Report: Israeli Buses Need More 'Fast Lanes'

According to a Transportation Ministry study, public transportation in Israeli metropolitan areas is considerably slower than it is abroad.

Moshe Cohen ,

Jerusalem Egged bus (file)
Jerusalem Egged bus (file)
Flash 90

Although the Transportation Ministry touts public transport as a solution for drivers seeking to get to their jobs faster and more conveniently, the “faster” part of that equation leaves a great deal to be desired. According to a Ministry study, public transportation in Israeli metropolitan areas is considerably slower than it is abroad.

In most Western countries, public transportation travels at an average of 25 kilometers an hour, the report said. In Israel, the average is 16-19 kilometers an hour. The average takes into account all forms of public transport at all hours of the day.

While at least some of the reasons for the differences could be attributed to Israel's greater dependence on slower-moving buses than faster trains, the study said that one of the main problems was a lack of bus lanes on major roads. Using a ratio of length of public transport lanes to the number of residents as an indication of how many such lanes there were in a given locality, roads in Israeli cities have an average of between 25 and 100 meters of public transportation lanes per resident, compared to an average of 150-200 in the US and Europe.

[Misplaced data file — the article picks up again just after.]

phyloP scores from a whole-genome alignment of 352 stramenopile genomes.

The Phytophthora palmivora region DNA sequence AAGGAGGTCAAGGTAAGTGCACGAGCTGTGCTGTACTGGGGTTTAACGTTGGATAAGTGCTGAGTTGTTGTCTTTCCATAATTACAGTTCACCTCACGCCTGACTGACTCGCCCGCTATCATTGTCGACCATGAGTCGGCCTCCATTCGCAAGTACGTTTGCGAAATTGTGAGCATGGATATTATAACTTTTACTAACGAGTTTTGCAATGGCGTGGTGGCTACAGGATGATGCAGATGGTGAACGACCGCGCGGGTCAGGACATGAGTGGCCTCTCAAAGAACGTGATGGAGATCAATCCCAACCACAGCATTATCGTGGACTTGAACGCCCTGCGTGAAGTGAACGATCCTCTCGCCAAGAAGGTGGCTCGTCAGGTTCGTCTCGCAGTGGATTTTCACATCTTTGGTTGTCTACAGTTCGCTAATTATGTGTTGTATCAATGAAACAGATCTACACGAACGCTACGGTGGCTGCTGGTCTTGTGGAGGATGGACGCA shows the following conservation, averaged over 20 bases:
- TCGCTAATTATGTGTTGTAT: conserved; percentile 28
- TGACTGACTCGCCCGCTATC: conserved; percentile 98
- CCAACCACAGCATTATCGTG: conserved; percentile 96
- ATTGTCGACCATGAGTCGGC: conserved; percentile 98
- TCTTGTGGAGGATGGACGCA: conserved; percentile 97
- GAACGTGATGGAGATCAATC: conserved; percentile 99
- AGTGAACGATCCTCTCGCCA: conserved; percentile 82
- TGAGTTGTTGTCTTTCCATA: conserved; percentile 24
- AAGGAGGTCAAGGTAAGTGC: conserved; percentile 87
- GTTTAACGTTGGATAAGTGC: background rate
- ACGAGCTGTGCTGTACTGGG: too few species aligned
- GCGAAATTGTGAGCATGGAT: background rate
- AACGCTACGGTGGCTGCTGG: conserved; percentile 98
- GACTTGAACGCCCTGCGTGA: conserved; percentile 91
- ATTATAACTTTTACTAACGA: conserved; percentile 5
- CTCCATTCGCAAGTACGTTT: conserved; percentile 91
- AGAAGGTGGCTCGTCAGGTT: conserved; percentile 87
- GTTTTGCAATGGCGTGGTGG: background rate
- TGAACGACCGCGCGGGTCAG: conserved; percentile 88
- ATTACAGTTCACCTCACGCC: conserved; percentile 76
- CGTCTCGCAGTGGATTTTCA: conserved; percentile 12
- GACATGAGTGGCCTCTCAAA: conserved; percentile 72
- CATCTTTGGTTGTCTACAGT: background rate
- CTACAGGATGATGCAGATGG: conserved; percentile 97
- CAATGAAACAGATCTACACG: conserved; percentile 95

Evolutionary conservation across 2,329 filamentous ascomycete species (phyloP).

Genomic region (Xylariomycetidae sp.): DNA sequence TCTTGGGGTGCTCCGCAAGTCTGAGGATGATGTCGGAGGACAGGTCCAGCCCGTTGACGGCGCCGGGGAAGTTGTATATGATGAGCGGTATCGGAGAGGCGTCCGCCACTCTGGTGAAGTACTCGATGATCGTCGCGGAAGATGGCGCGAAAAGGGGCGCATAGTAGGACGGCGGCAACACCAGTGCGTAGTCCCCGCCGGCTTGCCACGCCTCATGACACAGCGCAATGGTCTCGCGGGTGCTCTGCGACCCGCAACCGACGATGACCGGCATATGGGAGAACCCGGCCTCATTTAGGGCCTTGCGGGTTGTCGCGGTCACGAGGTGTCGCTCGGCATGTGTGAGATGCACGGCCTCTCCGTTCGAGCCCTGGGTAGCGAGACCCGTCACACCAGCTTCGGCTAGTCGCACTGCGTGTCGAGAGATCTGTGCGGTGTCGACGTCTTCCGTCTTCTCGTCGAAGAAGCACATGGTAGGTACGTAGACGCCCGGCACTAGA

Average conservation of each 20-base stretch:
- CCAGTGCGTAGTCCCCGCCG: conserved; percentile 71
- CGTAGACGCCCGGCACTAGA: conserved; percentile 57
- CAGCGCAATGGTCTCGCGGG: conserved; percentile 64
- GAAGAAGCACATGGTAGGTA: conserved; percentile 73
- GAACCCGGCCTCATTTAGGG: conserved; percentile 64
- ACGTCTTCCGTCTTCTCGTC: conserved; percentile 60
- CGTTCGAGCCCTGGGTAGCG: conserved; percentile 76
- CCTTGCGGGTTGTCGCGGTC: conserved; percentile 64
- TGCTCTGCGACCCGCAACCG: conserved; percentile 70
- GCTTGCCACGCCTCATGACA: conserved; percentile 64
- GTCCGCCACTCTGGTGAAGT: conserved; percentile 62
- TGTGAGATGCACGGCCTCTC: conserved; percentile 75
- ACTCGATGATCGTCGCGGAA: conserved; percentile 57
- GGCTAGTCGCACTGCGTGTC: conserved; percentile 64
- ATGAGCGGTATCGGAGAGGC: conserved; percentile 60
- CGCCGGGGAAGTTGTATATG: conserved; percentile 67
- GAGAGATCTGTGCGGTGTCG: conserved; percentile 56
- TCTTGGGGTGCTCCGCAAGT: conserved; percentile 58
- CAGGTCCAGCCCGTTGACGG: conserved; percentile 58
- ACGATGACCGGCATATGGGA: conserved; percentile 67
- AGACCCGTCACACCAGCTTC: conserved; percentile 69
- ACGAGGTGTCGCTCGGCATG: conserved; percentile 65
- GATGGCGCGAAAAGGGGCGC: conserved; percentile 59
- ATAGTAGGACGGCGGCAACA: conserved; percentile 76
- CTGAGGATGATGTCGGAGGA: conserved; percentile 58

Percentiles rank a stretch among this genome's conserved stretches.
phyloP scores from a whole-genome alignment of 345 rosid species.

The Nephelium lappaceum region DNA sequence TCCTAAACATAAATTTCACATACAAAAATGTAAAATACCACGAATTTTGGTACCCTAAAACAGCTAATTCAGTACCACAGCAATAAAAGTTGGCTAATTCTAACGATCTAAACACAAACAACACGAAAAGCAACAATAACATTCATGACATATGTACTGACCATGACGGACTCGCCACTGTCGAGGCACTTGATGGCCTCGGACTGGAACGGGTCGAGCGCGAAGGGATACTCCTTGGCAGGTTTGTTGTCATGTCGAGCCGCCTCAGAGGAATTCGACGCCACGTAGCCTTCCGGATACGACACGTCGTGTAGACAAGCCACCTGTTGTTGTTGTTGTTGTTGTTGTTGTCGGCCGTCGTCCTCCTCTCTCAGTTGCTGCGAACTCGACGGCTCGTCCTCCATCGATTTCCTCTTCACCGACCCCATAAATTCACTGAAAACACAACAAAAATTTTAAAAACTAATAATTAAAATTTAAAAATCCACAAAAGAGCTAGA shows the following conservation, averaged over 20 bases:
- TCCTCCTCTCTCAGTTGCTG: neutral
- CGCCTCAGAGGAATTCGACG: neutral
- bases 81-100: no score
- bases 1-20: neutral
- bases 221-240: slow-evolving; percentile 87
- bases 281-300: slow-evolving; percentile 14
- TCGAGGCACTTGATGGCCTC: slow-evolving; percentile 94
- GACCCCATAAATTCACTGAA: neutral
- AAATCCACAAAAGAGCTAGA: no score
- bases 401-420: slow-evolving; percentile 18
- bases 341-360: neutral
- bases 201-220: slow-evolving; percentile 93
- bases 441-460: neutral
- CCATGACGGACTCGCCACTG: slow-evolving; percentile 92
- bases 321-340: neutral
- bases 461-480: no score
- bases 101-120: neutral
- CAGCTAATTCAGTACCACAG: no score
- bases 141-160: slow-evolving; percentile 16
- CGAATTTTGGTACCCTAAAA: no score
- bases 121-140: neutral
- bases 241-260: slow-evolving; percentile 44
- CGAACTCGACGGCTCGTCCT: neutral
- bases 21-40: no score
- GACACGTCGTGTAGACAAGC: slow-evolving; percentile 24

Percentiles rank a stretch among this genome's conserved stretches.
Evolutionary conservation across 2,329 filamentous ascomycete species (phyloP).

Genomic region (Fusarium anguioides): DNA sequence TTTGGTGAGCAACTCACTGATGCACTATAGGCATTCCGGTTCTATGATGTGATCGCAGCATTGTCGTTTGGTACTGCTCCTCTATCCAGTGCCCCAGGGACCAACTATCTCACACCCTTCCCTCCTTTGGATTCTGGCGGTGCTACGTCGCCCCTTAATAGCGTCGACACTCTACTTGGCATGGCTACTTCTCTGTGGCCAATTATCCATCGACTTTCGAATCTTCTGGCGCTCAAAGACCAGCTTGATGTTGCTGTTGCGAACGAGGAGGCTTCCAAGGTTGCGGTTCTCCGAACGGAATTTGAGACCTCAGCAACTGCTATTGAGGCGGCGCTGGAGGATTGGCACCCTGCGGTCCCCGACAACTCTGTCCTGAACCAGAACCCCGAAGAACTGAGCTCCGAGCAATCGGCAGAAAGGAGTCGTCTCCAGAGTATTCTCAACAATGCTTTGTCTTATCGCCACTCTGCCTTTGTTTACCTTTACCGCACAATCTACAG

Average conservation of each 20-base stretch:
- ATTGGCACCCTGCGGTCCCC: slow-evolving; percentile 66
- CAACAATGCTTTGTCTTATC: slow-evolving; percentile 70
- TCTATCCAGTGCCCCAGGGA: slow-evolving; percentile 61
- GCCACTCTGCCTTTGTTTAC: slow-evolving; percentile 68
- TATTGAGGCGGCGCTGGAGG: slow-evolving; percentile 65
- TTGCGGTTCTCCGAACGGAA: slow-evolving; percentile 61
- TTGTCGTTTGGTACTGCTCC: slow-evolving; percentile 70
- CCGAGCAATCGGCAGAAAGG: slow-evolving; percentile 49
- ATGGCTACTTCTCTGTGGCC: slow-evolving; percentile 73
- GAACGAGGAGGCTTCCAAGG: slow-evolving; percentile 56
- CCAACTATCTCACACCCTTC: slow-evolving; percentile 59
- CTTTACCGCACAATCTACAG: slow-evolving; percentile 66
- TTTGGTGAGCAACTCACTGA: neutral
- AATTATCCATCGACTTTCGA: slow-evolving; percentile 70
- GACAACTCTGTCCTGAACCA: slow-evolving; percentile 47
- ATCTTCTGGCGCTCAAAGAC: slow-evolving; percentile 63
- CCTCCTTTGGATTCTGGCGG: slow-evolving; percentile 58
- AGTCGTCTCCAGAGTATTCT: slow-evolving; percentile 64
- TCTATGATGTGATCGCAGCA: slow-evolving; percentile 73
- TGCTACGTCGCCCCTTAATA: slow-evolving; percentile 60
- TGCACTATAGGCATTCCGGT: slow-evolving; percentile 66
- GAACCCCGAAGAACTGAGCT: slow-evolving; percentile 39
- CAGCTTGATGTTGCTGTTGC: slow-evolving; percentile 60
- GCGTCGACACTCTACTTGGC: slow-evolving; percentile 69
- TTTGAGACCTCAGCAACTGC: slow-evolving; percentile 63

The numbers were based on surveys made in Israel and abroad in December 2012, the study said.

Commenting on the report, Shmuel Abuhav, director of the Or Yarok road safety organization, said that more needed to be done to encourage public transportation. “The more roads and lanes dedicated to public transportation, the more likely people will be to use it,” he said. “We need a lot more such lanes in order to encourage public transportation.”



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